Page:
Thursday, January 20, 2011

Episode Topics/Assignments

#) Topic - Assignee (possible world/subjects within)
 - potential problems

List after the jump

1. Design - Emily (graphic design, feng shui, interior design)
 - room cleaning, unpacking

2. Music - Kirsten (sound art, dance, Brian Cage, John Eno)
 - I can't dance / school dance
 - musical instrument lessons against their will

3. Literature - Kirsten (mythology)
 - writing assignment (book report?)

4. Sculpture - Ha (gardening, fashion, architecture)
 - fort building
 - snowman -winter special?
 - what to do w/cardboard boxes

5. Color and Light - Ha (photography)
 - bored w/life
 - feetwalker (?)
 - Art is everywhere
 - family portraits

6. TV - Allie (videogames, video art, filmmaking)
 - Anti-TV parent

7. Theater - Allie (performance art, fluxus)
 - oral presentation
 - English class presentation
 - school play but not superstar - they only have two lines and they have stage fright

8. Animation - Jonathan (comics)
 - Bored w/still
 - roller coaster line not moving
 - boredom
 * craft - flip book

9. Printing/Engraving - Jonathan (typography, tribal and cave art, PUNKtuation, PUNks)
 - parent printer (newspaper?) and kid not wowed
 - embarrassment/jealousy of other parents

Other possible problems:
 - Character reversal - one of our characters has the problem that needs to be addressed.

Homework: Come up with at least 3 examples of possible artists and worlds for each episode. (Amend problems if you want!) Have them online on Friday 1/21. We'll meet at 2:00 at the Laurel Estate before the jamluck,  and decide then whether we want to meet on Sunday. On Saturday we will:

  • Finalize the problems for each episode
  • Decide the order of the episodes
  • Flesh out a minimum of two episodes  (<---Emily thought: should there be a plot arc for the whole season that binds them? Like the series starts with the two graduating from the academy and being scared of going out on missions by themselves, but by the end they are super-accomplished and get to go to.... some goal place. Or maybe at the end they graduate from the academy?)


  1. If there is an overarching plot that connects the episodes, I don't think it should be the emphasis, but more a side note. It might be confusing to juggle different art worlds alongside a grand scheme, but it would be good to see the characters grow and development within their own personalities. I can definitely get behind the main characters growing in confidence or somesuch.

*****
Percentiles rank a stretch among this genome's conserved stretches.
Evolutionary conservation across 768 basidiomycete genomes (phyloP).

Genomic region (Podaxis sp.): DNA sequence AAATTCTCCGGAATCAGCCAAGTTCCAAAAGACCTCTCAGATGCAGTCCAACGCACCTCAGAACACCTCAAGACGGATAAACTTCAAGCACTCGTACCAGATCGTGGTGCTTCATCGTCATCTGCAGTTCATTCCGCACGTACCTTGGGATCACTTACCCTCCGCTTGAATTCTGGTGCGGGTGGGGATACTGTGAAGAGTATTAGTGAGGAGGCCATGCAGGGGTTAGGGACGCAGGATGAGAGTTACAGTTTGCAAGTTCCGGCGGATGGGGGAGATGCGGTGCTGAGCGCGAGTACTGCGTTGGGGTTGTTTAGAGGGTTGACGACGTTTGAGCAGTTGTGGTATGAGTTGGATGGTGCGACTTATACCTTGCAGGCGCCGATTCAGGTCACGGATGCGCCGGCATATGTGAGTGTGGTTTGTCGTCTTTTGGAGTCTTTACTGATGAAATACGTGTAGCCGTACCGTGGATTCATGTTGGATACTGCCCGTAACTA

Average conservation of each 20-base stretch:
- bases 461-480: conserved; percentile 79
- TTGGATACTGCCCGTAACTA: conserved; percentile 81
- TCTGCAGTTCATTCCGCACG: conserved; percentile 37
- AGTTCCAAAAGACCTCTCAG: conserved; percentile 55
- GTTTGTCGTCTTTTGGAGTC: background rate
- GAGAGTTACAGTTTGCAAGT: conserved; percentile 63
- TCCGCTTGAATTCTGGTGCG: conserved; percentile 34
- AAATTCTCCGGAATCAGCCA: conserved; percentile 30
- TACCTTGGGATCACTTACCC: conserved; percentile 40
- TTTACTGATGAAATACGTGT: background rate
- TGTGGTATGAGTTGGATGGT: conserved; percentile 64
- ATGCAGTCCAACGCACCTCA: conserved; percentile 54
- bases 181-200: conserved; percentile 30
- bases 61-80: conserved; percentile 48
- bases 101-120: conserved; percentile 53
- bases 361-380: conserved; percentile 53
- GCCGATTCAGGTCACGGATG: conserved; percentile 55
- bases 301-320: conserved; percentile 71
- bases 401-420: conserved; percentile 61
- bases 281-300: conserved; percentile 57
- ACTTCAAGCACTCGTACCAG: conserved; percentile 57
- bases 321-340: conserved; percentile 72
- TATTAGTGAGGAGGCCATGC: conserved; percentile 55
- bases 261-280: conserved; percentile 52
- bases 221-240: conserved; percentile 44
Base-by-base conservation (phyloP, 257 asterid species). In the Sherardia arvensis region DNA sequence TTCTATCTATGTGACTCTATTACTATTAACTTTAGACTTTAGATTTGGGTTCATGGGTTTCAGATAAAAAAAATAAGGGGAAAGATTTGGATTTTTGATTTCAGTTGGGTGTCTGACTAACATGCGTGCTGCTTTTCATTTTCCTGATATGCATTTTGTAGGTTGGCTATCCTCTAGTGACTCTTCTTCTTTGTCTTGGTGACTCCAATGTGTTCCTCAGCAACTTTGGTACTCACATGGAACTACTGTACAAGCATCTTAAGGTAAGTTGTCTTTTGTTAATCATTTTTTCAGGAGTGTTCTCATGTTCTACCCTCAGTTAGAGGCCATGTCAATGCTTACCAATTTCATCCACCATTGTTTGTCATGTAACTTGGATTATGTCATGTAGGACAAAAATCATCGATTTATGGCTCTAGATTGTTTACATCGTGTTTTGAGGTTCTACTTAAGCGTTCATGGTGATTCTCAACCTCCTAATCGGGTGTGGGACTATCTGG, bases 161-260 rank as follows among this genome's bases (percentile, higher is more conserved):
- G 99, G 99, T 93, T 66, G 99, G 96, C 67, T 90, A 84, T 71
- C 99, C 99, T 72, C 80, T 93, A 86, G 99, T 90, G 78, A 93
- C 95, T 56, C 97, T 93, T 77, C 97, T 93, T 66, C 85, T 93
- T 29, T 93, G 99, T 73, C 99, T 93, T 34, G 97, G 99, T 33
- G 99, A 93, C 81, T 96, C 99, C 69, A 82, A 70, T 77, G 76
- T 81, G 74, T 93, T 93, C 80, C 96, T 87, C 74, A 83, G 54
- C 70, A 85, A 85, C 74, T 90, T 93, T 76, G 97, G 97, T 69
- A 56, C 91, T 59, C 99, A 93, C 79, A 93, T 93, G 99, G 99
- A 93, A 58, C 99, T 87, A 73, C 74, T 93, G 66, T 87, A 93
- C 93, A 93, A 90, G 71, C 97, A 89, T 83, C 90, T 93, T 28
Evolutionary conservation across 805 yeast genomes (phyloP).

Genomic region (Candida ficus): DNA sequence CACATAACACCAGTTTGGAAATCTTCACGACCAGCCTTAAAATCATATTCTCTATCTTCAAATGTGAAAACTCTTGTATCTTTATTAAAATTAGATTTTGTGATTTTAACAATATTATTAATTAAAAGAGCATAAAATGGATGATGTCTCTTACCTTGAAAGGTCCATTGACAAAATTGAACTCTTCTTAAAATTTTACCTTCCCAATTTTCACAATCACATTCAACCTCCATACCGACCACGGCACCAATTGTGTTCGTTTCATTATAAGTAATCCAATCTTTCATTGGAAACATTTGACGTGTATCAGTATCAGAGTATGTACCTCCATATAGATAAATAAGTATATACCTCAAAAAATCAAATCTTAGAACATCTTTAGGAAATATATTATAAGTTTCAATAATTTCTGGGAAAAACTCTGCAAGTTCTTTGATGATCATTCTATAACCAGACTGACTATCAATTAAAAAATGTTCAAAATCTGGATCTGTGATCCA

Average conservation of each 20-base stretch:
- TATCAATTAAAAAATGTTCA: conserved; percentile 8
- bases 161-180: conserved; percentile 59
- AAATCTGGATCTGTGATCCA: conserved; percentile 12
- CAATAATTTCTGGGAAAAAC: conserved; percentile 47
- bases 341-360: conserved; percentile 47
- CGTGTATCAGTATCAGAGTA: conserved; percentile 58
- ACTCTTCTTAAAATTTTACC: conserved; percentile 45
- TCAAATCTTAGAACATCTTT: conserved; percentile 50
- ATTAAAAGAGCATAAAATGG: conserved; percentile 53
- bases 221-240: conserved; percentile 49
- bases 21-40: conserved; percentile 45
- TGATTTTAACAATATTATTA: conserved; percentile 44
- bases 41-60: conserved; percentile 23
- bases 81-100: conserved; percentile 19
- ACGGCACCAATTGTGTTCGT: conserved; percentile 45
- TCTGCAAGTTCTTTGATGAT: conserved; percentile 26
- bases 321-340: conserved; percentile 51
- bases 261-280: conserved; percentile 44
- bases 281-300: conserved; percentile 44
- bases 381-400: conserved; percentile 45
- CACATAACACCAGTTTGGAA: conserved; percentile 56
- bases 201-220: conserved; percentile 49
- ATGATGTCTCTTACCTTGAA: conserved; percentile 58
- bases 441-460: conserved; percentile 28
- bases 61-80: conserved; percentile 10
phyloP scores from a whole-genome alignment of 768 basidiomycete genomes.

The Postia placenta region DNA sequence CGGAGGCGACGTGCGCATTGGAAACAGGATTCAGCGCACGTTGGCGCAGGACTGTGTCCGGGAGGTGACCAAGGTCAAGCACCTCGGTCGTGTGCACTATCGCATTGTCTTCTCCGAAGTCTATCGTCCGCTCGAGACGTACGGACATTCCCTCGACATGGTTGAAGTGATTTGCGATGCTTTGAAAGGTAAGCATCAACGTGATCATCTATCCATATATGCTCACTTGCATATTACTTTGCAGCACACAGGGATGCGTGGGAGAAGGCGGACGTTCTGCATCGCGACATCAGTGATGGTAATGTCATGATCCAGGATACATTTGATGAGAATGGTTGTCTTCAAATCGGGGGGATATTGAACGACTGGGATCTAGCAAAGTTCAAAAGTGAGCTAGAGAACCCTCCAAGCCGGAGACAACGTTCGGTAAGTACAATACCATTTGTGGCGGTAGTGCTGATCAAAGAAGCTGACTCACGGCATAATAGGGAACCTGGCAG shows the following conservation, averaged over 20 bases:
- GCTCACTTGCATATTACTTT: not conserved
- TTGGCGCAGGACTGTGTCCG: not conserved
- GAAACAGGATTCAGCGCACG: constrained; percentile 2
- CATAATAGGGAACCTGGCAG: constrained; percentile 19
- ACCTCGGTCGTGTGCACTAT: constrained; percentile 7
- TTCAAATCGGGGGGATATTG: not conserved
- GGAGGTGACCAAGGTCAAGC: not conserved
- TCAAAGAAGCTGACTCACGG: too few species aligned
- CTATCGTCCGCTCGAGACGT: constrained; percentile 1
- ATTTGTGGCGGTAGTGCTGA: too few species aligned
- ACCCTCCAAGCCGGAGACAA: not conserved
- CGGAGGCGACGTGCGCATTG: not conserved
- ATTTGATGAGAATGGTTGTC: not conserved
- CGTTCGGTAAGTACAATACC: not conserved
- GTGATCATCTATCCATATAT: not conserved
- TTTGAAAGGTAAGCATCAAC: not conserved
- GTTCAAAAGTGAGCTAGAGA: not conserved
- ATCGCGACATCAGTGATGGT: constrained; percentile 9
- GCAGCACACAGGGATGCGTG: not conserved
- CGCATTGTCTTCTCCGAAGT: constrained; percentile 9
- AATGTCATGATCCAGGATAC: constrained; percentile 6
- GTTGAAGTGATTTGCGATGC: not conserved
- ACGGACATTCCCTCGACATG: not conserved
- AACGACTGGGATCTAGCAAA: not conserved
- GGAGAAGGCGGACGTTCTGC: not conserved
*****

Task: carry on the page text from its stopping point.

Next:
If our mains were already graduates, it would cut back on the amount of exposition we would have to include in future episodes, and leave more time for developing the worlds the Imaginauts experience.

  2. I don't think a connecting story arc would be able to build naturally in the time we have, and our age group is more interested in short bursts of entertainment than careful character development. Most kids' shows are either split into bite-sized ten minute chunks or follow a basic hero vs villain-who-appears-rarely-and-dramatically-but-is-secretly-orchestrating-everything formula.

    Exploring the world is more important than following the nauts through school, so I agree with them being graduates. I do like the idea of them being somewhat inexperienced; I don't yet have a solid grasp on these characters, and I think it's because (in my Mind's Eye) I see them as confident, friendly, outgoing, and intellectual. They need some conflict! Our characters need... character?

    Because the world imagination levels are dropping, it might be feasible that these two are sort of rushed into the field. Maybe they're not the best students, maybe they're both too wrapped up in their concentration to be effective imaginauts, maybe one of them is too easily distracted--whatever will make their partner dynamic more interesting and their characters more accessible.


  3. Yeah, I definitely think we need to take time to make our mains into real people with personalities and faults and insights and talents before we start writing. If we can't imagine who they are now, then how will our audience?

  4. I agree, Ha and Jonathan! Making the characters relatable to real people will bring warmth to their character! I think one of our next main goals should be to clearly define WHO the Imaginauts are, because this is crucial for writing!


Fill me with your thoughts.